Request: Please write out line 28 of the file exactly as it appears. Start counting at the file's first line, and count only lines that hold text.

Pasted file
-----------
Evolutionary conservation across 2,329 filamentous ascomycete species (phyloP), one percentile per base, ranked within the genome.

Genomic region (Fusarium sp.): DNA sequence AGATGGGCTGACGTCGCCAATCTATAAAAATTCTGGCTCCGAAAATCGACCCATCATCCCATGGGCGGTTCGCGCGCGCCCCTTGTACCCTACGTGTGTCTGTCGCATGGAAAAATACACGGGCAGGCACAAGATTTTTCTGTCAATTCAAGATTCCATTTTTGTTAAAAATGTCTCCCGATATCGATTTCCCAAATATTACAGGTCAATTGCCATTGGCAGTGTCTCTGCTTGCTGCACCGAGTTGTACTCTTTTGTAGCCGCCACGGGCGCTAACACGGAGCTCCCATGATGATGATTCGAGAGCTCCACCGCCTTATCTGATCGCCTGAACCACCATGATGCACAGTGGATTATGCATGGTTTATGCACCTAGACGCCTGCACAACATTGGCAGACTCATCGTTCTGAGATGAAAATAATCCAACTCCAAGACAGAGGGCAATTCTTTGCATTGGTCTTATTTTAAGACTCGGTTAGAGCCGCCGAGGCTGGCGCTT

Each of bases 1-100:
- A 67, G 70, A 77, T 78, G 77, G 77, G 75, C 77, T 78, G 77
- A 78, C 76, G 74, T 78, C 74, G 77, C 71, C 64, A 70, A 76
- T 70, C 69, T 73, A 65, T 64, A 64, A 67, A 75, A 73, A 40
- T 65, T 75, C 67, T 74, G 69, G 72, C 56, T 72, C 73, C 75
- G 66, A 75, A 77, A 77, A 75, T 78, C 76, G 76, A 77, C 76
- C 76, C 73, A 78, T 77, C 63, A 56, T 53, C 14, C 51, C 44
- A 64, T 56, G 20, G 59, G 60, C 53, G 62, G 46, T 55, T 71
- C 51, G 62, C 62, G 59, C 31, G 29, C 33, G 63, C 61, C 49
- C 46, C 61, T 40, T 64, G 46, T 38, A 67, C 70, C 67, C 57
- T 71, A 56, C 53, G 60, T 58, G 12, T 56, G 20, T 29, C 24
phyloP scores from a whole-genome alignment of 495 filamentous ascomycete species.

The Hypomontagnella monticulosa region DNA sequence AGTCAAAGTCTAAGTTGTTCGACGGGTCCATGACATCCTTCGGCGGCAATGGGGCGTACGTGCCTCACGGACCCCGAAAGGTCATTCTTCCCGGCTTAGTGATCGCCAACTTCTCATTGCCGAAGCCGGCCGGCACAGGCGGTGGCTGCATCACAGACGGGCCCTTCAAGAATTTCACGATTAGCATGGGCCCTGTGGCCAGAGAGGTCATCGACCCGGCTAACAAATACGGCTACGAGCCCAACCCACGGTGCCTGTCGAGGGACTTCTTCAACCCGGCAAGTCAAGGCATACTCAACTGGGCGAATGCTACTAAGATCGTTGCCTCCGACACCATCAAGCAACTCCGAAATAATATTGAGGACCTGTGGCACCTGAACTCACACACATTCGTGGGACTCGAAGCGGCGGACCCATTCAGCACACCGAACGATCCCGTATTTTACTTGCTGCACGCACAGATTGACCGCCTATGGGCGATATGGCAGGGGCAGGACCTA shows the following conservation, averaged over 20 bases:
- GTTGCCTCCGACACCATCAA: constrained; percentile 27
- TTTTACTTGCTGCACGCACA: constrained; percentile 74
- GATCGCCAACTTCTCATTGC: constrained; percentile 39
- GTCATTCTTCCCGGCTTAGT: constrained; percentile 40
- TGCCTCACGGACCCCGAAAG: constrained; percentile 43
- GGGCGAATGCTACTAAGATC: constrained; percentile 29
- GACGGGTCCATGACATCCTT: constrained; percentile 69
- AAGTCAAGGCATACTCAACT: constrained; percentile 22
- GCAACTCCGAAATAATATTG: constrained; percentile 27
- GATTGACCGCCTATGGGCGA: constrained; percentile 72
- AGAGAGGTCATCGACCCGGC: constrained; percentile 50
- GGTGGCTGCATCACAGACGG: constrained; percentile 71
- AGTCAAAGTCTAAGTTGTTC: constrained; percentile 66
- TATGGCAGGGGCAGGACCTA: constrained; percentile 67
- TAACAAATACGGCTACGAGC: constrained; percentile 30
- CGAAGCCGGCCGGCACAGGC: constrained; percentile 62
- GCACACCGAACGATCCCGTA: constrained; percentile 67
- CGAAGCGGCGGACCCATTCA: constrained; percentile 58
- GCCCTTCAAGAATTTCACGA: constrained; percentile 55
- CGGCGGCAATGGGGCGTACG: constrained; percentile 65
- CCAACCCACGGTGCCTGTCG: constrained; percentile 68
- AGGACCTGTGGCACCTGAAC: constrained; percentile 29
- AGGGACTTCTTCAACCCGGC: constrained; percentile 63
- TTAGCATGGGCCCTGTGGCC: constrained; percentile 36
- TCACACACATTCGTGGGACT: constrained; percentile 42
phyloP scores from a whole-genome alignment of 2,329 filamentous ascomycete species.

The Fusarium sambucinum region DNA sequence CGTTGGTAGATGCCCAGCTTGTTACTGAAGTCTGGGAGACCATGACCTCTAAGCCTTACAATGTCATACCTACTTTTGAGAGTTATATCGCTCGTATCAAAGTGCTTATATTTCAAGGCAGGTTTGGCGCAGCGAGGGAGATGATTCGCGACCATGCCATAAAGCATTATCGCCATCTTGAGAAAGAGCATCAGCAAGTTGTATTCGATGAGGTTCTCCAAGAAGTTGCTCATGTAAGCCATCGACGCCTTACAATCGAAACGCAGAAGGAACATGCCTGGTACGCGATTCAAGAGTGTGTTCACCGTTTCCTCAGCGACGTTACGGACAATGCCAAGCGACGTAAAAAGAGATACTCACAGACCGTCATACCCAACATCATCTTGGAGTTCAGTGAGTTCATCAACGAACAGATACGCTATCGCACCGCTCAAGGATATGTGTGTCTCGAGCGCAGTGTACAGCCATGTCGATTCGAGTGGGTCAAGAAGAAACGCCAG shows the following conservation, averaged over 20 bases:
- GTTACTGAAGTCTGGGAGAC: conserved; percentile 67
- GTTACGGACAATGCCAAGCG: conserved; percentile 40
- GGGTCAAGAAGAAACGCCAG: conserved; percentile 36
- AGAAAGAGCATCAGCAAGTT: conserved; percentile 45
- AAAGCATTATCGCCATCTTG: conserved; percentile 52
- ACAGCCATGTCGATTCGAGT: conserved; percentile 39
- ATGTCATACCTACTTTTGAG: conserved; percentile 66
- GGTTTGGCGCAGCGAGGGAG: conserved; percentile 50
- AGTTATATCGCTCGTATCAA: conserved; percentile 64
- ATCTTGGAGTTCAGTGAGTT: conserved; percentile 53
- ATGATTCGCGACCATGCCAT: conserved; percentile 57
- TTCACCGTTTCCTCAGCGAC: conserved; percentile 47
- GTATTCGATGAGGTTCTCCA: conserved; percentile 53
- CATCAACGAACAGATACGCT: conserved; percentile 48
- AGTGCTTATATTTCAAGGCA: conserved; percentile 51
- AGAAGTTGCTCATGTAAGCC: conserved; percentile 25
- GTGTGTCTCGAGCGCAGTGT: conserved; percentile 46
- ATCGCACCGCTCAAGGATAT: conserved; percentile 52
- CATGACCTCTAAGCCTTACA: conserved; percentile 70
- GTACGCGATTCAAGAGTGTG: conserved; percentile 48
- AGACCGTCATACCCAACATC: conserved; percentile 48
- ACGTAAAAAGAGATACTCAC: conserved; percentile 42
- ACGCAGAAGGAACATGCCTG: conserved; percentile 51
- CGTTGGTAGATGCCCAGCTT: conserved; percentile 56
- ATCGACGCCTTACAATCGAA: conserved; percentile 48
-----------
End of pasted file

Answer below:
- AGTCAAAGTCTAAGTTGTTC: constrained; percentile 66